Tri-Nations will set tone for 2011 Rugby World Cup

By Andy Rice 9 July 2010

Just as the greatest sporting spectacle on the planet draws to a dramatic close for the first time on African soil, the greatest annual rugby spectacle kicks off in Aotearoa, Land of the Long White Cloud.

On a pristine grass field in blustery winter weather, the two best teams in the world prepare to take each other on this weekend. Not Spain versus Netherlands at Soccer City in Soweto, South Africa, but the Springboks versus the All Blacks in Auckland, New Zealand.

Yes, the Tri-Nations, the premiere annual rugby tournament in the world, kicks off at 9.30am on Saturday down in New Zealand (Aotearoa in Maori). Just 12 hours later, the play-off third and fourth places in the 2010 World Cup happens back in SA.

The opening match is between the best rugby union teams in the world, although it’s hardly being watched with as much vigour as the World Cup final the next day. This could be, in part, because the result is expected: A resurgent South Africa to beat New Zealand, which is experiencing a few years of unusual disjointedness.

Aah, the poor All Blacks, who have been consistently in the top three sides in the world, but always manage to peak in between Rugby World Cups, the next instalment of which is on their own soil in New Zealand next year. If they can win the 2010 Tri-Nations, it will put lead in their pencils and maybe ready them to add to their only World Cup win at the inaugural event way back in the mists of time (okay, 1987).

For the Springboks this will be a chance to stake a precious psychological marker in the ground by winning away from home over their arch-rivals playing at home. If they can pull it off, it’ll be a significant step – much like beating England at Twickenham in November 2006 was a stepping-stone of self-belief for the Cup-winning Springboks of 2007 who faced England in the group stages (where they comprehensively thumped them) and again in the final.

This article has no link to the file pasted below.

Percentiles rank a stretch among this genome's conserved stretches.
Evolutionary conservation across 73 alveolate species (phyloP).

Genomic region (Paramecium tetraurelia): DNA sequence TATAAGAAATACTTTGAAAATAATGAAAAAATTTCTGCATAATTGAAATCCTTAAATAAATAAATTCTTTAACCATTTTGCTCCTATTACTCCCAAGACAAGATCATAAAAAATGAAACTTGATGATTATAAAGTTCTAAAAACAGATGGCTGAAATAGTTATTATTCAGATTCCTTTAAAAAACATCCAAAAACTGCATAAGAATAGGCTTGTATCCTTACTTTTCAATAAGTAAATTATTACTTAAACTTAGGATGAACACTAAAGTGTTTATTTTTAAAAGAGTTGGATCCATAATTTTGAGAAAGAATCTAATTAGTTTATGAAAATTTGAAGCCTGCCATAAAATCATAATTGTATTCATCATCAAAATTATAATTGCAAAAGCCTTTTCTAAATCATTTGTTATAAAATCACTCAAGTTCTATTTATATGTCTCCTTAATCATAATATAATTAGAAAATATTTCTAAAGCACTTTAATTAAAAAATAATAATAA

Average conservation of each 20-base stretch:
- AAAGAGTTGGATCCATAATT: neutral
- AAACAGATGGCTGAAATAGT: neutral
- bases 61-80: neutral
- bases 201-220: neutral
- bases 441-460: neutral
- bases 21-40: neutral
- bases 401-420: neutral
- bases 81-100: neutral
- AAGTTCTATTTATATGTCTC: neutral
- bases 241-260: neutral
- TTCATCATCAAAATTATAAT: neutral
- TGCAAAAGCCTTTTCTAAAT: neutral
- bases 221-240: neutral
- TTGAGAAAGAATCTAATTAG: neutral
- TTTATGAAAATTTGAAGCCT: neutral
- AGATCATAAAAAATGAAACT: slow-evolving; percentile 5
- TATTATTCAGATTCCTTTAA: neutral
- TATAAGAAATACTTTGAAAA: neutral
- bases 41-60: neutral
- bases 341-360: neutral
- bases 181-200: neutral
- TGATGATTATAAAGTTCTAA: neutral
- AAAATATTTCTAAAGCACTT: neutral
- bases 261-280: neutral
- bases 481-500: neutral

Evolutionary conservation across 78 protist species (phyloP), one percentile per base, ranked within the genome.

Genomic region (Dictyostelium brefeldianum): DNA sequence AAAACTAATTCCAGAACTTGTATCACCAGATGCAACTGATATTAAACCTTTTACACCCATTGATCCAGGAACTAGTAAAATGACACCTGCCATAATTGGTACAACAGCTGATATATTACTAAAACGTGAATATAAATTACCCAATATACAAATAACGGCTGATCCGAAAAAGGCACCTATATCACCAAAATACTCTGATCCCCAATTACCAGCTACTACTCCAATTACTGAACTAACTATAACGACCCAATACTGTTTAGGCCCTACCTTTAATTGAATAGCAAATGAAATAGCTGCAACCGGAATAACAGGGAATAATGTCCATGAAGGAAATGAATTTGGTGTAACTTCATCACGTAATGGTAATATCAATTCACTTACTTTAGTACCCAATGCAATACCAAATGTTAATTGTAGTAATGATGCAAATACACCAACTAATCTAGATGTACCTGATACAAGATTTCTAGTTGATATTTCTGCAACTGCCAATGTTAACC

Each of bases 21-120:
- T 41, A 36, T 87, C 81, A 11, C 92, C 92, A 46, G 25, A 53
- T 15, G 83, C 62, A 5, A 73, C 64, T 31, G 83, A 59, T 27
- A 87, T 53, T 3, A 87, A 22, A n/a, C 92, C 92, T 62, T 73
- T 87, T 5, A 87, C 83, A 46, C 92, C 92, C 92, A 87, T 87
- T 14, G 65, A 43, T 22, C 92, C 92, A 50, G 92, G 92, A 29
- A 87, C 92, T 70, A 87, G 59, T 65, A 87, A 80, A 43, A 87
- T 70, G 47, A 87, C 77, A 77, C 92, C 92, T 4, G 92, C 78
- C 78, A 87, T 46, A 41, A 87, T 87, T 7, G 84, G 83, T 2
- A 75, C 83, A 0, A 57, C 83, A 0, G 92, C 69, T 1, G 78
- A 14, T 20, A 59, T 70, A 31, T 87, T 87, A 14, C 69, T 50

It’s an enigma in rugby circles that the most clueless coach in South Africa’s history continues his winning reign. But Peter de Villiers has found himself with the poisoned chalice that is the Springbok coach’s job at a time when the country is blessed with and abundant treasure of players. It’s arguable that any coach would not do well with such greats as Fourie du Preez (injured for the rest of the year), Victor Matfield, Bryan Habana, Jean de Villiers, Jaque Fourie, Bakkies Botha, Schalk Burger, Pierre Spies and John Smit as captain. Prodigy Frans Steyn is sure to return next year, but this weekend, his fullback slot is being filled by Zane Kirchner.

Moving Jean de Villiers to the wing is a curious move, given he’s by far the best inside centre in the country, and arguably the world. But Wynand Olivier has been in good form this year in the Super 14 and it fits with SA rugby’s preference for locally-based players, even if De Villiers is (technically) back in Western Province colours – although he’s unlikely to see any action until the finals of the Currie Cup.

All Blacks coach Graham Henry has rushed Ma’a Nonu back into the starting side after only 70 minutes of club rugby, no doubt to use his size to counter the Springbok midfield where Fourie has also had a good season. He’ll be marked by the slick Conrad Smith.

Ruan Pienaar again finds himself on the bench, with Rickie Januarie starting – a boggling move considering Fourie Du Preez’s injury gives the coaching staff the ideal opportunity to give the sublimely talented Pienaar an extended run in his favourite position with an eye to Du Preez’s likely retirement after next year’s World Cup when he moves to Japanese club rugby.

Up front, a settled, experienced Springbok pack (with Smit back in his preferred position at hooker) is sure to have the better of their counterparts. Francois Louw is likely to have the sternest examination of his Test qualities against Richie McCaw, the undisputed best fetcher flank in world rugby for several years now.

The All Blacks have lost the last three Tests at home, and New Zealand’s rugby-mad public must be as jittery as the coaching staff.

Paul, the psychic octopus, who has successfully chosen all of Germany’s results in the Soccer World Cup, would have little doubt in choosing the Springboks as winners. It’ll take a brave man to bet against them. How the world champions handle their new tag as favourites, after all the years of being perennial away-losers in New Zealand. Good luck Bokke.

Springboks: Zane Kirchner, Jean de Villiers, Jaque Fourie, Wynand Olivier, Bryan Habana, Morné Steyn, Ricky Januarie, Pierre Spies, Francois Louw, Schalk Burger, Victor Matfield, Bakkies Botha, Jannie du Plessis,  John Smit (captain), Gurthro Steenkamp.

Reserves: Chiliboy Ralepelle, BJ Botha, Andries Bekker, Danie Rossouw, Ruan Pienaar, Butch James, Gio Aplon.

All Blacks: Mils Muliaina, Cory Jane, Conrad Smith, Ma’a Nonu, Joe Rokocoko, Dan Carter, Jimmy Cowan, Kieran Read, Richie McCaw (captain), Jerome Kaino, Tom Donnelly, Brad Thorn, Owen Franks, Keven Mealamu, Tony Woodcock.

Reserves: Corey Flynn, Ben Franks, Samuel Whitelock, Liam Messam, Piri Weepu, Aaron Cruden, Richard Kahui.

By Toby Shapshak

(Shapshak is editor of Stuff magazine, but has twice been sports editor of the Mail & Guardian)

Photo: Players of New Zealand’s All Blacks tackle Pierre Spies (R) of South Africa’s Springboks during their Tri-Nations rugby match at the Absa Stadium in Durban August 1, 2009. REUTERS/Rogan Ward


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